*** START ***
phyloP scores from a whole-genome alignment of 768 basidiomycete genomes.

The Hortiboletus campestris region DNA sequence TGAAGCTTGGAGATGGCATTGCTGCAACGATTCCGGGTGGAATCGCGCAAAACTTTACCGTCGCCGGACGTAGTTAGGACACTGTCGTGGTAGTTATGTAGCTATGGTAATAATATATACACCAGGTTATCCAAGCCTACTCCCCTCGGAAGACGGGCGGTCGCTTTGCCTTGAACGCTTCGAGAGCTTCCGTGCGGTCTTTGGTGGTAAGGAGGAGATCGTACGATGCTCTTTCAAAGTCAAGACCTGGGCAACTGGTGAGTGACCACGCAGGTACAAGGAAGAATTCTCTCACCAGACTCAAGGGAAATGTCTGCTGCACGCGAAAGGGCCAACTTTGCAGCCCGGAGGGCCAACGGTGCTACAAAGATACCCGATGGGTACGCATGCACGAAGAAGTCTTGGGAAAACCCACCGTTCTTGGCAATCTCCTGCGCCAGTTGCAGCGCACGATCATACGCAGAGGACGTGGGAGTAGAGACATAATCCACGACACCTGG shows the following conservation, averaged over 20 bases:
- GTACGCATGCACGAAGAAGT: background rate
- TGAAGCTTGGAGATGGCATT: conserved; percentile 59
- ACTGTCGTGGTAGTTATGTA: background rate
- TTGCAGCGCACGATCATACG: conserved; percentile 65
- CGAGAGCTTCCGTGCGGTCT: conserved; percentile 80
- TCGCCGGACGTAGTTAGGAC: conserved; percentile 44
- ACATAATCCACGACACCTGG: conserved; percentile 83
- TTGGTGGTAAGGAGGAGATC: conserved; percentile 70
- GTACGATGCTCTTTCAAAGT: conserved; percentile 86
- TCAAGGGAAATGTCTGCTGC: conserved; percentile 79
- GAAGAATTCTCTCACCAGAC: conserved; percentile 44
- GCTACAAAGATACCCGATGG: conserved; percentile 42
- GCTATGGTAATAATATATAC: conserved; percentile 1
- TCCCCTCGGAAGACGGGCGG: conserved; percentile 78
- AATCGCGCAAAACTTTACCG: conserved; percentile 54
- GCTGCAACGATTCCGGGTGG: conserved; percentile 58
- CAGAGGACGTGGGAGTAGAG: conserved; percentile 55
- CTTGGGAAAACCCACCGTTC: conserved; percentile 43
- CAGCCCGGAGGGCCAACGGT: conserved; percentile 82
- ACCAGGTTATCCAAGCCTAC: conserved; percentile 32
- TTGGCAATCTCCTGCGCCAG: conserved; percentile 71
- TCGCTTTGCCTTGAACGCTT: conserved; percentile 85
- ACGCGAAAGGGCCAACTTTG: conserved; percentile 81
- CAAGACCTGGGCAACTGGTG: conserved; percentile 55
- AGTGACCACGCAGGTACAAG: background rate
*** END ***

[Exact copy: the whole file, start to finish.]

phyloP scores from a whole-genome alignment of 768 basidiomycete genomes.

The Hortiboletus campestris region DNA sequence TGAAGCTTGGAGATGGCATTGCTGCAACGATTCCGGGTGGAATCGCGCAAAACTTTACCGTCGCCGGACGTAGTTAGGACACTGTCGTGGTAGTTATGTAGCTATGGTAATAATATATACACCAGGTTATCCAAGCCTACTCCCCTCGGAAGACGGGCGGTCGCTTTGCCTTGAACGCTTCGAGAGCTTCCGTGCGGTCTTTGGTGGTAAGGAGGAGATCGTACGATGCTCTTTCAAAGTCAAGACCTGGGCAACTGGTGAGTGACCACGCAGGTACAAGGAAGAATTCTCTCACCAGACTCAAGGGAAATGTCTGCTGCACGCGAAAGGGCCAACTTTGCAGCCCGGAGGGCCAACGGTGCTACAAAGATACCCGATGGGTACGCATGCACGAAGAAGTCTTGGGAAAACCCACCGTTCTTGGCAATCTCCTGCGCCAGTTGCAGCGCACGATCATACGCAGAGGACGTGGGAGTAGAGACATAATCCACGACACCTGG shows the following conservation, averaged over 20 bases:
- GTACGCATGCACGAAGAAGT: background rate
- TGAAGCTTGGAGATGGCATT: conserved; percentile 59
- ACTGTCGTGGTAGTTATGTA: background rate
- TTGCAGCGCACGATCATACG: conserved; percentile 65
- CGAGAGCTTCCGTGCGGTCT: conserved; percentile 80
- TCGCCGGACGTAGTTAGGAC: conserved; percentile 44
- ACATAATCCACGACACCTGG: conserved; percentile 83
- TTGGTGGTAAGGAGGAGATC: conserved; percentile 70
- GTACGATGCTCTTTCAAAGT: conserved; percentile 86
- TCAAGGGAAATGTCTGCTGC: conserved; percentile 79
- GAAGAATTCTCTCACCAGAC: conserved; percentile 44
- GCTACAAAGATACCCGATGG: conserved; percentile 42
- GCTATGGTAATAATATATAC: conserved; percentile 1
- TCCCCTCGGAAGACGGGCGG: conserved; percentile 78
- AATCGCGCAAAACTTTACCG: conserved; percentile 54
- GCTGCAACGATTCCGGGTGG: conserved; percentile 58
- CAGAGGACGTGGGAGTAGAG: conserved; percentile 55
- CTTGGGAAAACCCACCGTTC: conserved; percentile 43
- CAGCCCGGAGGGCCAACGGT: conserved; percentile 82
- ACCAGGTTATCCAAGCCTAC: conserved; percentile 32
- TTGGCAATCTCCTGCGCCAG: conserved; percentile 71
- TCGCTTTGCCTTGAACGCTT: conserved; percentile 85
- ACGCGAAAGGGCCAACTTTG: conserved; percentile 81
- CAAGACCTGGGCAACTGGTG: conserved; percentile 55
- AGTGACCACGCAGGTACAAG: background rate